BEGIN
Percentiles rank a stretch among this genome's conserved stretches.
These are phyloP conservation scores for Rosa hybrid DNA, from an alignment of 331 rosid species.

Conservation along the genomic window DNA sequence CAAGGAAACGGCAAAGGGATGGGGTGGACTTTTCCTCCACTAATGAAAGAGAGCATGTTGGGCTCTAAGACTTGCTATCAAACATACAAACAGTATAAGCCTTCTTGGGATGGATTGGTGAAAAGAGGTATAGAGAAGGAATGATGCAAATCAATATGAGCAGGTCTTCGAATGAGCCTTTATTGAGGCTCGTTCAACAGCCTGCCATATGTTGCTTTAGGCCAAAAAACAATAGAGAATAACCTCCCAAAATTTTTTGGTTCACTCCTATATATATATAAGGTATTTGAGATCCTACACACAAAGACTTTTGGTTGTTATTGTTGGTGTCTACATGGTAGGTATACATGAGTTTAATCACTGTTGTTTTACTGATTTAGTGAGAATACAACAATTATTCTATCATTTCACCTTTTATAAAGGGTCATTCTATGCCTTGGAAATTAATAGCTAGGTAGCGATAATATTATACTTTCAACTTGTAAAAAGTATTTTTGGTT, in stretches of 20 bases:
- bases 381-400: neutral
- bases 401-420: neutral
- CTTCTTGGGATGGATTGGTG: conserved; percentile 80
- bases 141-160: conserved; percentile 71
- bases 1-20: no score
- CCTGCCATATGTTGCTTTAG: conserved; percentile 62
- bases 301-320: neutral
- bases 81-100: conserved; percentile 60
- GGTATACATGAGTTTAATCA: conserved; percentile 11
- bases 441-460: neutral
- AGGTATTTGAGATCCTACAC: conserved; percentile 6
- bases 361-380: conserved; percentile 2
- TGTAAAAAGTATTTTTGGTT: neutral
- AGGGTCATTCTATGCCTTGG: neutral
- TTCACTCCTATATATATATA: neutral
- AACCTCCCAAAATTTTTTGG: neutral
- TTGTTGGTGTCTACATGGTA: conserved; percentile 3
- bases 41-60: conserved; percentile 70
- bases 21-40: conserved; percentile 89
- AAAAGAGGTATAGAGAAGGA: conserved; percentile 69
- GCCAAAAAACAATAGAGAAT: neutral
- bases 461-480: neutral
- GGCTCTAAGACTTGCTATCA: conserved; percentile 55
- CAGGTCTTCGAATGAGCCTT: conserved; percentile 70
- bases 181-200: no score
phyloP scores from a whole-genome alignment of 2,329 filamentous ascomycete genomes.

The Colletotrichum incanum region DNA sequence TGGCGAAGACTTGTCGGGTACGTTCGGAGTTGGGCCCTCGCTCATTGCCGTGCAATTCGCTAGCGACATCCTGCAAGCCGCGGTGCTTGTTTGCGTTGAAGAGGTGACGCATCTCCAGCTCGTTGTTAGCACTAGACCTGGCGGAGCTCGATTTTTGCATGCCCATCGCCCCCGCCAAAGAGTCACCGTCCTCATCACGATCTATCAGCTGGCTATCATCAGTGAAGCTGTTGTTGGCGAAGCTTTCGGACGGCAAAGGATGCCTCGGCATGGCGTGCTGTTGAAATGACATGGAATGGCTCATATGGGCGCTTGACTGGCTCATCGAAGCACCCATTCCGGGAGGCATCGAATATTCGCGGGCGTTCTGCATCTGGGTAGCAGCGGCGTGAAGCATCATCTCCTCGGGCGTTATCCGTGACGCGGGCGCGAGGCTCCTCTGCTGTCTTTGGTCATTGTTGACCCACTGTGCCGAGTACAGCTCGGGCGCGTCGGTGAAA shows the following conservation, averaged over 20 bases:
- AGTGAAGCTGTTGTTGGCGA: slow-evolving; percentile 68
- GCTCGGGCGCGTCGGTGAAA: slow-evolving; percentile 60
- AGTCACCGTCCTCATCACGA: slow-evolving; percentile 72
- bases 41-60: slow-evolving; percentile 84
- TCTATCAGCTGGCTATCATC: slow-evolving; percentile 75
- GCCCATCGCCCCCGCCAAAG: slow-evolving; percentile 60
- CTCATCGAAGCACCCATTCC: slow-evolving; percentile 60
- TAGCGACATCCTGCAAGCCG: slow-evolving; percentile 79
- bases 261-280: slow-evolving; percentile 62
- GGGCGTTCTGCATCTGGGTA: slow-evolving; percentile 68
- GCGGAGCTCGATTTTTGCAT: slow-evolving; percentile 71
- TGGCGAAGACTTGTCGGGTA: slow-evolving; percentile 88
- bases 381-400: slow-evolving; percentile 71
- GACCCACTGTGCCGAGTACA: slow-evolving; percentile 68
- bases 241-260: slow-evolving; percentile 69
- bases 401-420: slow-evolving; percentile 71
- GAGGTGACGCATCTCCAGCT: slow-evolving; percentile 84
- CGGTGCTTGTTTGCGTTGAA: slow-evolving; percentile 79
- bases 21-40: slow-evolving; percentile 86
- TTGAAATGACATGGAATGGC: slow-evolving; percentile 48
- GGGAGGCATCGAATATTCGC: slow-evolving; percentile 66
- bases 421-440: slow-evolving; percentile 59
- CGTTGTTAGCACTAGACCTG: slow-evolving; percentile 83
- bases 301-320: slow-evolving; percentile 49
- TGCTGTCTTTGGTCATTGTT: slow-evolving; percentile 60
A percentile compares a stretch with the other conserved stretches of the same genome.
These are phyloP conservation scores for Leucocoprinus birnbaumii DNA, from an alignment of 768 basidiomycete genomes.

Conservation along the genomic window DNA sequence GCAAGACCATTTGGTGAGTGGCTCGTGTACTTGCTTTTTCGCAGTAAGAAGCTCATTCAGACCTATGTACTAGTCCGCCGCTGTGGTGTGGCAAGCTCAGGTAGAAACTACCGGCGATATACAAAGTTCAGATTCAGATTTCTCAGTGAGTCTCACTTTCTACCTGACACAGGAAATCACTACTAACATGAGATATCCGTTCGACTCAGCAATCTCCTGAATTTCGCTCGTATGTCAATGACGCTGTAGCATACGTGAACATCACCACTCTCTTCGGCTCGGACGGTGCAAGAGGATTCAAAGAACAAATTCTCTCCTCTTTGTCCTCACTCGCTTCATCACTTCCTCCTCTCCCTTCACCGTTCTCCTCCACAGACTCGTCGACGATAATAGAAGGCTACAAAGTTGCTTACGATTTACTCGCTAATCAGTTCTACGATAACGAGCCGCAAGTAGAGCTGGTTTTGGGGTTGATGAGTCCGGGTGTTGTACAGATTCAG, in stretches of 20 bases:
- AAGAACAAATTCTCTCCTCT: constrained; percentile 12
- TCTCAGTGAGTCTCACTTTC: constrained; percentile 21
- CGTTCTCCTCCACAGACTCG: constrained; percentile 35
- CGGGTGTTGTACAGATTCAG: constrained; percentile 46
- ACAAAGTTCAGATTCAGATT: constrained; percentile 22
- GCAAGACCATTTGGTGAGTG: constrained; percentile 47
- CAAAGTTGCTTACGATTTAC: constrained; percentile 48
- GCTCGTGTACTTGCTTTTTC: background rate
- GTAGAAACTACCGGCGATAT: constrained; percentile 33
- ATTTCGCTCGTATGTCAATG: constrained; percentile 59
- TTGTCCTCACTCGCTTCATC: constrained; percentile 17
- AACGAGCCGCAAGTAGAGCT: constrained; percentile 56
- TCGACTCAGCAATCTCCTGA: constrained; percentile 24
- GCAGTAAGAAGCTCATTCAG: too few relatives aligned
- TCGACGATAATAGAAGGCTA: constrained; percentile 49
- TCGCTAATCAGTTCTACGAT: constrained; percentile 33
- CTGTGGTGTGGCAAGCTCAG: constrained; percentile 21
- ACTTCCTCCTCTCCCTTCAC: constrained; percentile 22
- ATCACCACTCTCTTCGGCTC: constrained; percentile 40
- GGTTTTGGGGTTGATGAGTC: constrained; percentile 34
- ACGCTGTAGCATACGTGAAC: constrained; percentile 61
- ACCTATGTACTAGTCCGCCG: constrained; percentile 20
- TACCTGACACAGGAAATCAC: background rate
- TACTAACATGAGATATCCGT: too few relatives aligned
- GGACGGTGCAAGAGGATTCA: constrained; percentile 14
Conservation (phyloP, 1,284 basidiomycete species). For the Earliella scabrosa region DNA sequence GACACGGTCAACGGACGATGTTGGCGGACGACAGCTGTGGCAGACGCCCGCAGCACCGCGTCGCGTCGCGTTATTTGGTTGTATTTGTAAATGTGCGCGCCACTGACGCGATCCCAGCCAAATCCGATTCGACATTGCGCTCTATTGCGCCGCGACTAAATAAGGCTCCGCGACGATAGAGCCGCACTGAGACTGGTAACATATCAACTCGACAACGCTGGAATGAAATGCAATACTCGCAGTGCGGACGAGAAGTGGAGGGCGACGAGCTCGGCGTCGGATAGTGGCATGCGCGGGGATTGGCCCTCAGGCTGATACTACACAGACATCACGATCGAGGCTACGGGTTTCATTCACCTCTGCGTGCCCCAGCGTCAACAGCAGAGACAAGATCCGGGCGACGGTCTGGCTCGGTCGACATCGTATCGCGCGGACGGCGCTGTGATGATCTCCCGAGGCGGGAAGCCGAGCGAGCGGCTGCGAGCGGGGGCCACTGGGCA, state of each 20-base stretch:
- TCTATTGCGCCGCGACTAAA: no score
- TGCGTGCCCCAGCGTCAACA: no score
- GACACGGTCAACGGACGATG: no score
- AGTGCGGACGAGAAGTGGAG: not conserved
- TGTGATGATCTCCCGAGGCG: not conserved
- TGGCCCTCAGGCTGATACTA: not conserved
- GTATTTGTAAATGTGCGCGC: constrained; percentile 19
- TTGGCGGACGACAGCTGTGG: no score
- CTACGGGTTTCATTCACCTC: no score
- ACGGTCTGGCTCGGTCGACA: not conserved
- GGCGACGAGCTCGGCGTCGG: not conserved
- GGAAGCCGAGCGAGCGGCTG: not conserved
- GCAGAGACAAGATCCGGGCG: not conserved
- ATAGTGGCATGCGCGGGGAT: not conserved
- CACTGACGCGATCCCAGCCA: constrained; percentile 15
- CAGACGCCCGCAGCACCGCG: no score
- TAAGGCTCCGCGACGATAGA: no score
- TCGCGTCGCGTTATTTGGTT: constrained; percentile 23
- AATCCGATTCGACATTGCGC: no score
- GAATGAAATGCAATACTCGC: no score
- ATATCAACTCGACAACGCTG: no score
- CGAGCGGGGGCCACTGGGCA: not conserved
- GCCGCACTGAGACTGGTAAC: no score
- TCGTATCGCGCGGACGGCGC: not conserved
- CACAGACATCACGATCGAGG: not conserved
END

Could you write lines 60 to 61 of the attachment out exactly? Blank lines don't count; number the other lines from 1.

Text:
- TCTCAGTGAGTCTCACTTTC: constrained; percentile 21
- CGTTCTCCTCCACAGACTCG: constrained; percentile 35